Monday, March 23, 2009


About nine months ago I discovered a Sunday afternoon Yoga class at my neighborhood YMCA that completely rocked my world. It was like falling down a rabbit hole. Each week was more like an adventure than a class. I never knew where our instructor would take us but always looked forward to the ride.

In reality, the class was just a semi-coordinated gaggle of strangers crammed mat-to-mat in a tiny, overcrowded room at the Y. But somehow our teacher helped us transcend all that. In the 75 minutes we were together, I lost all sense of time and place and when class ended, I always I felt a million miles from where I was when I walked in.

She often reminded us that we should take what she said as nothing more than a suggestion. "This is your class; your practice. If what I'm saying doesn't work for you, just do your own thing." She definitely led by example. Her class was unlike anything I have ever experienced.

It was approachable and fun yet always a challenge. I worked hard and stretched myself (literally) but smiled through most of the poses and often found myself laughing out loud. She would talk us through a pose pointing out all the intricacies that made it work: "Bend your front knee deeply while evenly supporting your weight with both legs. Tuck your hips and draw your belly in. Push into the outside edge of your back foot while keeping your toes turned in slightly. Keep your arms in one line like you are between two panes of glass and reach like you are being pulled in opposite directions. Look forward, past your hand. Now slowly curl the edges of your lips up into a soft smile. Ah, perfect. Smileasana." Then she'd laugh and we'd all laugh with her.

The music she chose ranged from typical to anything but. Once we did the entire class to John Coltrane. Another time it was a Native American and Tibetan Monk hybrid that she warned us, "might get a little freaky at times but just go with it." On Valentine's weekend we walked in to Al Green blasting through the speakers. "I wanted to put us in the mood for a little self love today," she explained with a laugh.

Sometimes she gave us lavender oil to rub into our third eyes (or, foreheads) to help us relax and make the room feel like a spa. It worked. Especially when she made her way around the room massaging our backs and shoulders while we held a pose.

While she was clearly serious about Yoga, she didn't take herself seriously at all. She would often say silly things that made her, and the rest of us, chuckle. Like instead of calling Ujjiayi breathing ocean sounding breath like most teachers, she also called it breathing like Darth Vader. We would be sitting cross legged with our eyes closed, focusing on our breath as she laughed, "Yes! We sound just like a room full of Darth Vaders doing Yoga!"

On more than a few occasions she serenaded us during our final relaxation pose. As we settled onto our mats, she would bust out her guitar and sing. Her voice, like her teaching, was a pure expression of joy and passion. As she belted out a song she learned on the beach in Brazil or chanted a traditional Sanskrit prayer, I smiled thinking she would probably have sung with just as much gusto even if she was completely tone deaf. It wasn't about her being good at something or trying to impress anyone; it was simply about her sharing something she loved with others.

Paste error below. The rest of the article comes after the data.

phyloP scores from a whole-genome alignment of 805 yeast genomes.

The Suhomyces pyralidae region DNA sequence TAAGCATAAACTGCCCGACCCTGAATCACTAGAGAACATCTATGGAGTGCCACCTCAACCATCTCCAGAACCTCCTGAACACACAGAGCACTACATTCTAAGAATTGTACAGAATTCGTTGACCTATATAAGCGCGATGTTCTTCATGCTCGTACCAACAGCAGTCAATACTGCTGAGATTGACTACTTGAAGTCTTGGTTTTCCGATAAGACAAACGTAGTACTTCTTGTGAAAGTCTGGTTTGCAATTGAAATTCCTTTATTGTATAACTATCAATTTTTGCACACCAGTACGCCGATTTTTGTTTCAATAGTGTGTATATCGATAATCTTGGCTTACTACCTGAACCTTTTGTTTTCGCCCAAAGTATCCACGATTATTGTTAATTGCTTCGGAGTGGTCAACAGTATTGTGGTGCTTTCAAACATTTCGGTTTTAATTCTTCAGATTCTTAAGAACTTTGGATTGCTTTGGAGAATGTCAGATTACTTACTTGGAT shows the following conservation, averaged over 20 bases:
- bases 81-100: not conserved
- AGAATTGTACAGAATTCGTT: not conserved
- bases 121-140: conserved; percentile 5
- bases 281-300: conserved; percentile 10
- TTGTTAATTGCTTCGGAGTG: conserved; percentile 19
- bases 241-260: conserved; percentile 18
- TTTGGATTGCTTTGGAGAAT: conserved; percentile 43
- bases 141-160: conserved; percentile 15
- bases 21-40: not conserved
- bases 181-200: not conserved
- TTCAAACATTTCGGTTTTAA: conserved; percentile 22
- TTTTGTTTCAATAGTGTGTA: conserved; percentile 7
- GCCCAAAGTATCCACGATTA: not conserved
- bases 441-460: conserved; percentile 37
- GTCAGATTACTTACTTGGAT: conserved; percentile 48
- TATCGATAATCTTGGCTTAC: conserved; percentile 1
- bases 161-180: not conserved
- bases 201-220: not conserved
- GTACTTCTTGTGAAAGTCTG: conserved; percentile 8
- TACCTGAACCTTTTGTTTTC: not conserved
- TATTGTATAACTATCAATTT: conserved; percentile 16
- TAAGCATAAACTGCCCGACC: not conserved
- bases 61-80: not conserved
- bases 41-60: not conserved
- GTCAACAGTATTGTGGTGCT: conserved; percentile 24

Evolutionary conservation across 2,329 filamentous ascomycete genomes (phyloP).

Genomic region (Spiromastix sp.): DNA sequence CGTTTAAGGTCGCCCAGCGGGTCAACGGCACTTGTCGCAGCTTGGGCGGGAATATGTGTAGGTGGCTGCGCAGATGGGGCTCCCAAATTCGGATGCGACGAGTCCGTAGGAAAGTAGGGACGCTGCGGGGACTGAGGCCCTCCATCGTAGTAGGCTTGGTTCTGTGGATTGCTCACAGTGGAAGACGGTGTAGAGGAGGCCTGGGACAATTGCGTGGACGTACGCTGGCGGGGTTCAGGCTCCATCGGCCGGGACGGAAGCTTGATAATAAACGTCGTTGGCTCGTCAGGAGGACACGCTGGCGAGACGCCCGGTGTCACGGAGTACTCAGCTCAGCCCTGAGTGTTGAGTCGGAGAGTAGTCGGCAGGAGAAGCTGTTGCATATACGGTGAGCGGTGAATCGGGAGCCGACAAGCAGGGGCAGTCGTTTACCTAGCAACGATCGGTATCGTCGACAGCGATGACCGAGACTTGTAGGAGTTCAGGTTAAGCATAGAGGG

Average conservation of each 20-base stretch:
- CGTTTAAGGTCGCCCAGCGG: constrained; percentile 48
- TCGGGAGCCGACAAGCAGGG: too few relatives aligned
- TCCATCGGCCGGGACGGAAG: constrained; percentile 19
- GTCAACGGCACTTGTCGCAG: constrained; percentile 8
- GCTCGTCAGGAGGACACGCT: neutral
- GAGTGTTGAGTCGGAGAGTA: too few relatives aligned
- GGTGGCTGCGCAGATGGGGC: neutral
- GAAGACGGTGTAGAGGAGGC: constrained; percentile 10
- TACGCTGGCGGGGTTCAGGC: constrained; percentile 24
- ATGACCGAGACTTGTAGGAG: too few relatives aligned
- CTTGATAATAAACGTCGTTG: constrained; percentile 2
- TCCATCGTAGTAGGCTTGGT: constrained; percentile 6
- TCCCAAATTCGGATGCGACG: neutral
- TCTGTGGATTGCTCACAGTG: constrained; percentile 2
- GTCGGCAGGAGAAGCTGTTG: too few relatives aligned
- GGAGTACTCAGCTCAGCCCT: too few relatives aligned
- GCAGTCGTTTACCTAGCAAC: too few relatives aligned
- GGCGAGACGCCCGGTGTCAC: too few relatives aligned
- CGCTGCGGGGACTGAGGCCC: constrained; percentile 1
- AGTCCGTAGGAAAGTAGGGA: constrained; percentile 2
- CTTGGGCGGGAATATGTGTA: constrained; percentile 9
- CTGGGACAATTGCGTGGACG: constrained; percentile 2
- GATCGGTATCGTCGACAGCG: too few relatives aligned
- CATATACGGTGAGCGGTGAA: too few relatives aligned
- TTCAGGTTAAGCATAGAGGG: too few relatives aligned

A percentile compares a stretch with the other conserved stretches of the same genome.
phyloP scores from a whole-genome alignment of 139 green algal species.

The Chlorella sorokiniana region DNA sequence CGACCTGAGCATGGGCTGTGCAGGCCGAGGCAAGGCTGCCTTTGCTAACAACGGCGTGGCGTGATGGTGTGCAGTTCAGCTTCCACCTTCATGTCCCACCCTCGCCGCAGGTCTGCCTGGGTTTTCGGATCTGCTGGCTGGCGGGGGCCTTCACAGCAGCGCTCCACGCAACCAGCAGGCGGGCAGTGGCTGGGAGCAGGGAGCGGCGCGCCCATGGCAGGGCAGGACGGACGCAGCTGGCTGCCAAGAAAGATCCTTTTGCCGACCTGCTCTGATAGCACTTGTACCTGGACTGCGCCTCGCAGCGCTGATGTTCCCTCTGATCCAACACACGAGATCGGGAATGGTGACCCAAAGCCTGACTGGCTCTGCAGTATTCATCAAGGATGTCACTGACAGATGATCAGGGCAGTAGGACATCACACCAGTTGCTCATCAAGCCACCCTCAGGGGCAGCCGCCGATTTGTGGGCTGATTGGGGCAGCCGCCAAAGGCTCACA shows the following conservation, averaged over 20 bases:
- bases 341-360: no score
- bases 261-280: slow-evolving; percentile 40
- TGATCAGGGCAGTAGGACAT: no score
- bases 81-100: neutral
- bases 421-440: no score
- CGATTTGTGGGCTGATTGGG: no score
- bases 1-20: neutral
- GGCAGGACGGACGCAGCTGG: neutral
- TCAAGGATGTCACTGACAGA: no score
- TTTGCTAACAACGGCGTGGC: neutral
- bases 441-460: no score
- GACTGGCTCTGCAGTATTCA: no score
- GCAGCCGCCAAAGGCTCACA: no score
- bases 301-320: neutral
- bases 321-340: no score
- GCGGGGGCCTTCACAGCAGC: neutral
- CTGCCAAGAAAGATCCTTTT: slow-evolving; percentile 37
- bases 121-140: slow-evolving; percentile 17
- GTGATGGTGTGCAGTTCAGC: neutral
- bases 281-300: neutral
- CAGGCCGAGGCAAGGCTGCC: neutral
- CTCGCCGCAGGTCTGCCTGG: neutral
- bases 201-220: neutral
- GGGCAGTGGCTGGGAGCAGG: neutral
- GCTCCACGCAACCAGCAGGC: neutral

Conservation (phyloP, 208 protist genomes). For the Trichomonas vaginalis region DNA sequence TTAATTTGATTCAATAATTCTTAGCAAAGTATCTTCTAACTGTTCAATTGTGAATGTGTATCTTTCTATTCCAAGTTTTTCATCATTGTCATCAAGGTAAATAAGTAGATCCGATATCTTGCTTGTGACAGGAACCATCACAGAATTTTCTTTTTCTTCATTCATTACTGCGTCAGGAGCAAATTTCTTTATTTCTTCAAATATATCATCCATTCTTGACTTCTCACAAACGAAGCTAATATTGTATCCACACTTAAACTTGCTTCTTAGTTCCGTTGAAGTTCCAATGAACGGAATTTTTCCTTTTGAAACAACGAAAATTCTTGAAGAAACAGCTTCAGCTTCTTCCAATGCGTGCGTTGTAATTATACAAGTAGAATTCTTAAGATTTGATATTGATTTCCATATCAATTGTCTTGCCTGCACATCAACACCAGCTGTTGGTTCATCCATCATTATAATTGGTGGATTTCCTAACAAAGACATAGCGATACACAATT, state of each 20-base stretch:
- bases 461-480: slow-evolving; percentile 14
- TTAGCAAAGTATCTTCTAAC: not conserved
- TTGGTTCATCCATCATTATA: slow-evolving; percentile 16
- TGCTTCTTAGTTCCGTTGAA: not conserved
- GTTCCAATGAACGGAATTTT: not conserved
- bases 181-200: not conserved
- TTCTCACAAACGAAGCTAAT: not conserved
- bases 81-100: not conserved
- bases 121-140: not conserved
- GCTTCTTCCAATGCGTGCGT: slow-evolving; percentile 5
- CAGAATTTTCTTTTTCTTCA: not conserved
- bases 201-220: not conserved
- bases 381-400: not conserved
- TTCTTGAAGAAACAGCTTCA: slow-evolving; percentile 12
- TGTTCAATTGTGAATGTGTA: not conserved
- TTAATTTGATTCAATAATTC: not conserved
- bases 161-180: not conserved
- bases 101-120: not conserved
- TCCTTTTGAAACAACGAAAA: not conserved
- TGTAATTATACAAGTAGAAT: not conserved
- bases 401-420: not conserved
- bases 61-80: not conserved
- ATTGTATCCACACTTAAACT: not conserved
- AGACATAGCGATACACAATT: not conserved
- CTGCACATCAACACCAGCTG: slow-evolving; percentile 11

I think that's why her class was so great. Unlike so many things today, it felt completely authentic. It wasn't what's hot right now or the place to see and be seen. She wasn't teaching for fame or fortune or bragging rights or to have an attentive audience to wow with her amazing Yoga skills. She was teaching because she loved sharing something she was passionate about with others. No pretense, no ulterior motives. No wonder we packed the place out week after week!

But, like they say, all good things must come to an end (for the record, I don't actually say things like that - I prefer good things to stick around awhile). Yesterday was the last class she will be teaching before she moves to Costa Rica. She has taken a job at an Eco-lodge in the rainforest where she will be doing massage and teaching Yoga to wealthy travelers looking to escape their busy workaday lives. Of course she is! No one in class seemed the least bit surprised.

Toward the end of class, right before we moved onto our backs for Shavasana, she decided she couldn't let us go without one last Happy Baby pose. From where we were on our backs, we grabbed our big toes with our index fingers and let our legs flop open, feet high in the air. "Now let's make some noise," she said with a laugh. "It's our last class so really indulge me." We took a deep breath in and exhaled loudly, sighing and yelling and laughing and giving her the send off she deserved - a cramped, sweaty room full of happy, and very grateful, babies.


Sandra Winfrey said...

Is this Kri you speak of? So sad she is moving. :(

No Mommy Brain said...

yes! how great is her class? ah...she will be very missed.

CelinaQ said...

Wow, your yoga teacher sounds truly amazing.

Namaste, Maggie!
:) CQ

Katie said...

She sounds wonderful, and I can picture what she looks like and her soothing voice in my head. Happy trails yoga master.

LClaire said...

I'm going to miss her so much!!!!